The Role of Emotional Intelligence in Moral Judgment: The Case of Middle Eastern Female Students from a Society in Transition


The present study examined the role played by emotional intelligence in the moral judgment of an understudied population of female college students whose society is undergoing drastic changes juxtaposing individualism, meritocracy, and gender equity to collectivism, tribalism, and patriarchy. Two hundred and fifty students completed the Trait Emotional Intelligence Questionnaire of Cooper and Petrides (2010), and the Cultural Orientation Scale of Triandis and Gelfland (1998) and then read a story involving a moral dilemma that was emotionally relevant to them (i.e., cheating on a test). One version of the dilemma described a resolution that was ethical but violated collectivistic norms of loyalty towards one’s group, whereas another version described a resolution that was unethical but consistent with such collectivistic norms. Then students were asked to judge the conduct of the characters in the dilemma they read. Correlation analyses indicated that students’ emotional intelligence scores, irrespective of their cultural orientation, predicted moral reasoning in the ethical-ending story, but not in the unethical-ending story. These findings suggest that students prioritized ethical conduct over collectivistic norms of group loyalty at a time when these norms in their society are overshadowed by individualistic themes of western import.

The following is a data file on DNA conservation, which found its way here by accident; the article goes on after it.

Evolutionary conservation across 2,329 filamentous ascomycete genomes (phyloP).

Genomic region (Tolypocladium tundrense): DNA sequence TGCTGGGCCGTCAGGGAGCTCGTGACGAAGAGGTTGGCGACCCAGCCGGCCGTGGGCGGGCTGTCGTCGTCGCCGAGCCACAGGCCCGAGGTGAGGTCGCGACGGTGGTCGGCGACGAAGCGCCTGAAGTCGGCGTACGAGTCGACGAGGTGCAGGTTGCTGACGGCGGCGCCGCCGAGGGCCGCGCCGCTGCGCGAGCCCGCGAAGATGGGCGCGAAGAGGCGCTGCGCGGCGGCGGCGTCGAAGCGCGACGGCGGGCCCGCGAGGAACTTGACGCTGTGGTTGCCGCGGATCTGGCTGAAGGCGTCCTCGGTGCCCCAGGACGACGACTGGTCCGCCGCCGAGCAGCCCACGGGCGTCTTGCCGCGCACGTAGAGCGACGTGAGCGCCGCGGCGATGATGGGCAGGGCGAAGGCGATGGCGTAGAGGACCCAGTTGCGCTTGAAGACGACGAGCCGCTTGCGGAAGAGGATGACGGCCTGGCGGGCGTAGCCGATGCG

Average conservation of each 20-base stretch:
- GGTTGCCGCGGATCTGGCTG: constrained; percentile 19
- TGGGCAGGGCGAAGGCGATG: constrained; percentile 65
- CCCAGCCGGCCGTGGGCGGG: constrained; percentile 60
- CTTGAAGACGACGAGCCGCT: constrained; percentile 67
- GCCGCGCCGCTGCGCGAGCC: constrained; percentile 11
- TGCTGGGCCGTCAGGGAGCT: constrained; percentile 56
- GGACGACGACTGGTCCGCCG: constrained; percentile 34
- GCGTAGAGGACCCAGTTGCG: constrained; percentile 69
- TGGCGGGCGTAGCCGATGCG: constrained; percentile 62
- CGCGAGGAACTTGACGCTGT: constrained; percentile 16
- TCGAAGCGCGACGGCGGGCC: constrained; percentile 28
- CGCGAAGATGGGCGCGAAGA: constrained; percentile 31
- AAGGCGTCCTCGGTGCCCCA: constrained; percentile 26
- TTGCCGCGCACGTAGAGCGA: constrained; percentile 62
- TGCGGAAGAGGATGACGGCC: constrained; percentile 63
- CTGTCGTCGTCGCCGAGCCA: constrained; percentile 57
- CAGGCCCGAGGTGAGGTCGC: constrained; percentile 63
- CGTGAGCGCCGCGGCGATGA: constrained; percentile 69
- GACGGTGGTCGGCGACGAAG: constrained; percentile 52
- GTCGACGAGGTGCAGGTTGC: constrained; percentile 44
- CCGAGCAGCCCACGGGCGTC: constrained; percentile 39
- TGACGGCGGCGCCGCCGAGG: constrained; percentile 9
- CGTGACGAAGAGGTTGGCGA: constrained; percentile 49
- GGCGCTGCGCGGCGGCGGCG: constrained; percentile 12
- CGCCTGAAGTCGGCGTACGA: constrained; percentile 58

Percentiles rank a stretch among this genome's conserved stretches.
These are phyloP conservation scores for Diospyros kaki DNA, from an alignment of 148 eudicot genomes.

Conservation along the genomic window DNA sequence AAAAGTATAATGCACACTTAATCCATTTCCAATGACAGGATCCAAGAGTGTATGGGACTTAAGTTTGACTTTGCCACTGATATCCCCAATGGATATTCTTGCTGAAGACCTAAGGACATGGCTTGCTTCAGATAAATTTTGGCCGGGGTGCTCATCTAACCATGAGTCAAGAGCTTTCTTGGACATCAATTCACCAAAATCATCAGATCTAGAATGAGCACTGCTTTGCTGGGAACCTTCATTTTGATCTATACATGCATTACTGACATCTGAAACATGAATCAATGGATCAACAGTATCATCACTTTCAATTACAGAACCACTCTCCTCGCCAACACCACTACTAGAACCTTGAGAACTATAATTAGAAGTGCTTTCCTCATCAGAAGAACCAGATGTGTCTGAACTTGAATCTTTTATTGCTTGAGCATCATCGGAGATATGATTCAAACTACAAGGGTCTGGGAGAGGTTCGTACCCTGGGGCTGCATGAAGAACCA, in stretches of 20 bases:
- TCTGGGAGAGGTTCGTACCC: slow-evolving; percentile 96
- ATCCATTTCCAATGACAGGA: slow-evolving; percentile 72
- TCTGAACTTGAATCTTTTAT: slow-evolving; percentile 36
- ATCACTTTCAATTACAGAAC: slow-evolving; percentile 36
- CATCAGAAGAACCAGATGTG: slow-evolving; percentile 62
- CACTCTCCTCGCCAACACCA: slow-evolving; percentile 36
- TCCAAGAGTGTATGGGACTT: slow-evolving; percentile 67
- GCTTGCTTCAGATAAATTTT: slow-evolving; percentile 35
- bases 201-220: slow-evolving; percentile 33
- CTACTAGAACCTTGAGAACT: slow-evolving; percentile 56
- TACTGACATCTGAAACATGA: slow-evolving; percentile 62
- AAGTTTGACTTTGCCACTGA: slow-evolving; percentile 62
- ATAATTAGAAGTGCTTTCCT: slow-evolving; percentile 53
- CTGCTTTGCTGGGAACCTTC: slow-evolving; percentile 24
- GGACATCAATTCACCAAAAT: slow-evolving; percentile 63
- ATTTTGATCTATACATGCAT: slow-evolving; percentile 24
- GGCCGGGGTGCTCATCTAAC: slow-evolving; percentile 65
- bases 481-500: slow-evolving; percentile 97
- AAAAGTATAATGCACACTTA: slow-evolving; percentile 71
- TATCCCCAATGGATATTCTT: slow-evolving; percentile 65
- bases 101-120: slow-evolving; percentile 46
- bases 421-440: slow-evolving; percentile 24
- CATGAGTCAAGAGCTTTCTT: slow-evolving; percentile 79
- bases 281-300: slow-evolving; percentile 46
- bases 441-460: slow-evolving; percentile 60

Author Information
Maura Pilotti, Prince Mohammad Bin Fahd University, Saudi Arabia
Amani Gaddourah, Prince Mohammed Bin Fahd University, Saudi Arabia

Paper Information
Conference: IICE2023
Stream: Higher education

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Posted by James Alexander Gordon